[UPDATE, 2015: Some months after this post was written in December 2012, the war in CAR did get *quite* a lot of news coverage…]
So to last week’s big news: on Tuesday two thousand Chadian troops crossed the border into the Central African Republic (CAR) to help fight a new Centrafrican rebel coalition, Seleka, which for the last month has been seizing towns and territory across northern CAR, just over the border from South Sudan.
Of course, this hasn’t been big news at all. Outside the Francophone African press, it’s barely surfaced save the odd wire report. The CAR army has been perennially clashing with rebel groups across diamond-rich northern CAR for nearly a decade – fighting which has scarcely registered on the international community’s agenda, despite having displaced perhaps 200,000 people, and despite the fact that this new rebel coalition has the potential to topple the CAR government in the next few days.
News of Seleka’s advance only rang a bell for me because this time last year I was in Raga, on the South Sudanese side of the CAR/South Sudan border, just east of the area where the Seleka rebel forces are now ensconced. It’s one of the most interesting places I’ve been, and when I and my two fantastic colleagues weren’t trying to figure out how to get home for Christmas, my brief stay in Raga helped me to understand a little better why we seem to care about some places and not others.
This sleepy corner of eastern/central Africa is perhaps one of the least understood parts of the continent. It’s liminal in every sense. Geographically, it’s where the Sahel meets the Great Lakes, on the cusp of the two great African watersheds – those of the Nile and the Congo. Culturally, it’s where many people imagine an ‘Arab’ northern Africa meets ‘black’ West Africa, although the reality is nothing like this clash-of-civilisations stereotype.
And it also falls between the cracks of the international community’s mental map – located on the margins of Africa’s three best known, A-list wars:
- Perhaps the most familiar of these – thanks mainly to Mia Farrow and other celebrity genocide activists – is Darfur, ninety miles to the northeast. That’s mainly why I was there, trying to get up to the Darfur border to find out how Darfur’s ten-year conflict is spilling over into this forgotten corner of South Sudan.
- We have George Clooney to thank for awareness of a second conflagration that has started since South Sudan’s independence in July 2011: an international stand-off resulting in a necklace of bombings and ground clashes along Sudan and South Sudan’s contested border – including (although barely publicised) here at the western end of that border.
- Finally, serious Africa nerds (and Ben Affleck fans) may also be aware that this junction point between CAR, Sudan and South Sudan is also the forested no-man’s land where enthusiastic LRA-watchers believe that Joseph Kony and his Lords’ Resistance Army remnants are holed up (if indeed Kony is still alive and the LRA still exists in any meaningful sense, as a single identifiable force, beyond the priapic dreams of American campaigners).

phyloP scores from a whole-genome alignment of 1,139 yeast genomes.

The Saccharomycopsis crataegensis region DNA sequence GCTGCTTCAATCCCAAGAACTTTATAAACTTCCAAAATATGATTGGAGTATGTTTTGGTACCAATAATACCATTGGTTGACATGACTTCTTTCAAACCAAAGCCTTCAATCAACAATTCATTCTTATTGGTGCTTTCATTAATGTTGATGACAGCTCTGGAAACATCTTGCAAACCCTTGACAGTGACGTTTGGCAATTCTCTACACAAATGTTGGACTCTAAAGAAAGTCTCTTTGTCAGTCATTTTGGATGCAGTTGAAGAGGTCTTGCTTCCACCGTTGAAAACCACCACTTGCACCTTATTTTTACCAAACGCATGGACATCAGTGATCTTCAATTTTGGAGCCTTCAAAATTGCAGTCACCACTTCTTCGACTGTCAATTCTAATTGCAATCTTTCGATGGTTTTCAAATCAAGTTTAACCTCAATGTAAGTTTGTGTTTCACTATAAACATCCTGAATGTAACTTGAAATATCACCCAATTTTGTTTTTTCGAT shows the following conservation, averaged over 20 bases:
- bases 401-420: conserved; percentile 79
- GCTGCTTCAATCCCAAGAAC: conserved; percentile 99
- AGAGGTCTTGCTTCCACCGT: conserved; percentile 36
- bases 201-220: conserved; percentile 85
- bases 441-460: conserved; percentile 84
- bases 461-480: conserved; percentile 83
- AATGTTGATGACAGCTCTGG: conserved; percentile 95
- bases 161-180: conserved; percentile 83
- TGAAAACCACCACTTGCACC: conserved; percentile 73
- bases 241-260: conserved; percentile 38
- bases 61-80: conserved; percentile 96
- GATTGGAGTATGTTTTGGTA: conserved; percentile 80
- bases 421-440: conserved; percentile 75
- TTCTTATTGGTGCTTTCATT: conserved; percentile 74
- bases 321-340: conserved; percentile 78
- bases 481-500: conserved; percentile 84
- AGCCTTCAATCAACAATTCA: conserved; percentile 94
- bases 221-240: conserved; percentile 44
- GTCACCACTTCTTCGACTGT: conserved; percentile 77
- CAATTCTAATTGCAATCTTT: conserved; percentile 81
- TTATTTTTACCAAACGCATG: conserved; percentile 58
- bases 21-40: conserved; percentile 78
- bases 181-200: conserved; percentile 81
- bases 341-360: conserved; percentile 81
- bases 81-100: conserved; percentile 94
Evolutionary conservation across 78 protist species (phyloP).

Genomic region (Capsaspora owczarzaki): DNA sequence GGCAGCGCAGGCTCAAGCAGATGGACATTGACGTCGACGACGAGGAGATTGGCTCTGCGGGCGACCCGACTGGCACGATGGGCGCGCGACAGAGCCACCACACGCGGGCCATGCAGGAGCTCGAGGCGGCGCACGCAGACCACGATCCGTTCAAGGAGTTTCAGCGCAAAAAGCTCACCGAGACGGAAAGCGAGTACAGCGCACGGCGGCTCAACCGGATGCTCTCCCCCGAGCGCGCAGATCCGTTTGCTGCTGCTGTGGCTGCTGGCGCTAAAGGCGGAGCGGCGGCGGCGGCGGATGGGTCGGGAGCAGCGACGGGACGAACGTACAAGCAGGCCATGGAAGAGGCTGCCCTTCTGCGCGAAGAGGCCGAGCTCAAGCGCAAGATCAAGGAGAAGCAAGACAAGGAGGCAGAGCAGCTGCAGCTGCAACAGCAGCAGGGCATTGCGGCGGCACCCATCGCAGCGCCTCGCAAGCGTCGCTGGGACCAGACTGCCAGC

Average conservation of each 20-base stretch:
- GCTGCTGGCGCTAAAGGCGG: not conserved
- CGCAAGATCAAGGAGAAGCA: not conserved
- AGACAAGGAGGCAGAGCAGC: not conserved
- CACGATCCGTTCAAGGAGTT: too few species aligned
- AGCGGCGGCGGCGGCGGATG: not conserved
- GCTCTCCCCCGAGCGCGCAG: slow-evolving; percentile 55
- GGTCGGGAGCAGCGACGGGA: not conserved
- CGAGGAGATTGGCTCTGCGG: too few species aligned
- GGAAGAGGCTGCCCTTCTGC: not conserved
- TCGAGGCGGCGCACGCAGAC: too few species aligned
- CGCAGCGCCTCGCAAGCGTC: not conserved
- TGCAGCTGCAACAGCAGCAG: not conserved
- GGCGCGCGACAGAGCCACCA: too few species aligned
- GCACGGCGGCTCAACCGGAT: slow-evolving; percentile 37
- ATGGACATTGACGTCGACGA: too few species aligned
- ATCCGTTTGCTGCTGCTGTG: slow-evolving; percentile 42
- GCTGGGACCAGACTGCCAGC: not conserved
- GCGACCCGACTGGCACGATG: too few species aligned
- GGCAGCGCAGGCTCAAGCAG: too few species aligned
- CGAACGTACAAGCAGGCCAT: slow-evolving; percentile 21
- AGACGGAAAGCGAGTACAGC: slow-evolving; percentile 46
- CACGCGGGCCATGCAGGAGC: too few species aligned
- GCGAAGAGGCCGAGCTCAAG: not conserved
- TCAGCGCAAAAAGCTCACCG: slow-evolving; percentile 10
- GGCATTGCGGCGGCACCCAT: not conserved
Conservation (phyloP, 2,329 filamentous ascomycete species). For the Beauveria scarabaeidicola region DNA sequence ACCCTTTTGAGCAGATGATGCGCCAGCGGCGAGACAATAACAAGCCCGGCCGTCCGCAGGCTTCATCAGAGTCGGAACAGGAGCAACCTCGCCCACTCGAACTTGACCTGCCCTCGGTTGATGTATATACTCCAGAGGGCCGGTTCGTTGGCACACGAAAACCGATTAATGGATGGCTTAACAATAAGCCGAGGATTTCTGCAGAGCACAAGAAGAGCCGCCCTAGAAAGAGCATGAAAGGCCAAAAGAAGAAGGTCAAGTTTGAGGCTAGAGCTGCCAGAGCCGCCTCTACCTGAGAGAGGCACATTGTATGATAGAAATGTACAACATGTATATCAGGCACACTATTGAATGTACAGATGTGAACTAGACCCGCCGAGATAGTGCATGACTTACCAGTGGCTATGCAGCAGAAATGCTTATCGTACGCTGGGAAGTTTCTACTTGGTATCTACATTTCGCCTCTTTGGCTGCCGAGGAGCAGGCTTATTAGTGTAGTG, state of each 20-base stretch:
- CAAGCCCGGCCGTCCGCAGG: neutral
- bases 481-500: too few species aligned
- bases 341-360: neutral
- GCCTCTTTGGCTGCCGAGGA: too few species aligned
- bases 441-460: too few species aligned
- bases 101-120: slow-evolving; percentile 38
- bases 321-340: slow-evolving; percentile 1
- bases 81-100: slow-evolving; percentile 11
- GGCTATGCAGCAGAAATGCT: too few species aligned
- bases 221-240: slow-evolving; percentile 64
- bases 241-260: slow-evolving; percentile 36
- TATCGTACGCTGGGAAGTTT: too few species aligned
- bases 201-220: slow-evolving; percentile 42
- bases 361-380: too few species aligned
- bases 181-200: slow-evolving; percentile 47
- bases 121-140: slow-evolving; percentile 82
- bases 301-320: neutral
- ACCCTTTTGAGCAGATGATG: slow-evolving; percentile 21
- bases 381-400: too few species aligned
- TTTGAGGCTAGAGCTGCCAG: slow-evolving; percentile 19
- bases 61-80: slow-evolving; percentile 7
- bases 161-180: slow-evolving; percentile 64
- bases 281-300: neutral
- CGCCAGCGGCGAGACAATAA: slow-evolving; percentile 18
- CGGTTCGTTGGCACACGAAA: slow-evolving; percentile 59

And at that point we tend to reach most people’s limits of acceptable complexity – mine included. This is an interstitial region filled with too many small wars already. Those that register on the international community’s radar tend to have been fitted into two neat conceptual boxes:(i) intra-Sudanese wars, involving (ii) ‘Arabs’ killing ‘Africans’. In Darfur, a layer-cake of local ethnic disputes, land pressures, state counterinsurgency and proxy wars with neighbouring Chad and Libya have been compressed for advocacy purposes into a tale of a purely domestic conflict in which Sudanese government-backed ‘Arab’ Janjaweed militias kill ‘African’ villagers. The new Sudan/South Sudan border war has likewise been shoehorned into a conceptually-convenient ‘Arab’/’African’ conflict, a supposed replay of the north-south Sudanese Civil War that ended in 2005, although it too is in reality a daisy-chain of localised conflicts drawing in not just the two national armies but also southern-allied Nuba rebels; Khartoum-backed splinter groups from southern tribes; and, confusingly, Darfuri rebels now fighting alongside the Nuba and the southern army itself.
The transnational exception to these convenient frames is the reported presence of Kony’s LRA, currently being hunted through this area’s forests by a lacklustre 4-nation contingent of Centrafrican, South Sudanese, Ugandan and Congolese troops ‘advised’ by 100 US special forces. But the LRA ‘situation’ has its own unique lobby in Washington and New York that cuts through complexity all by itself.
Wedged between these three celebrity African conflicts, anything else happening in this ‘shatter zone’ simply never makes it onto the list of international priorities – those ‘situations’ on the agenda of the UN Security Council or the ICC, for example. The area’s remoteness and depopulation doesn’t help. It’s not particularly risky to get to, but it’s a bit trickier than journalists or researchers can afford to bother with in the absence of an urgent story: visitors must obtain the right travel permissions from military and civilian authorities in Juba, South Sudan’s capital; then fly on to Wau, the state capital; and then drive 200 miles on an occasionally difficult road towards the Central African Republic. The area’s population is lower than in the 19th century, thanks to late-Victorian slaving, colonial displacement and occupation, endemic tsetse-fly infestation, and post-colonial strife. The main Wau-Raga road, for example, remains largely an empty corridor today because villages along its route were cleared by the Sudanese army during the Ananya-1 civil war of the 1960s, and the thousands of residents forcibly moved to the state capital never returned.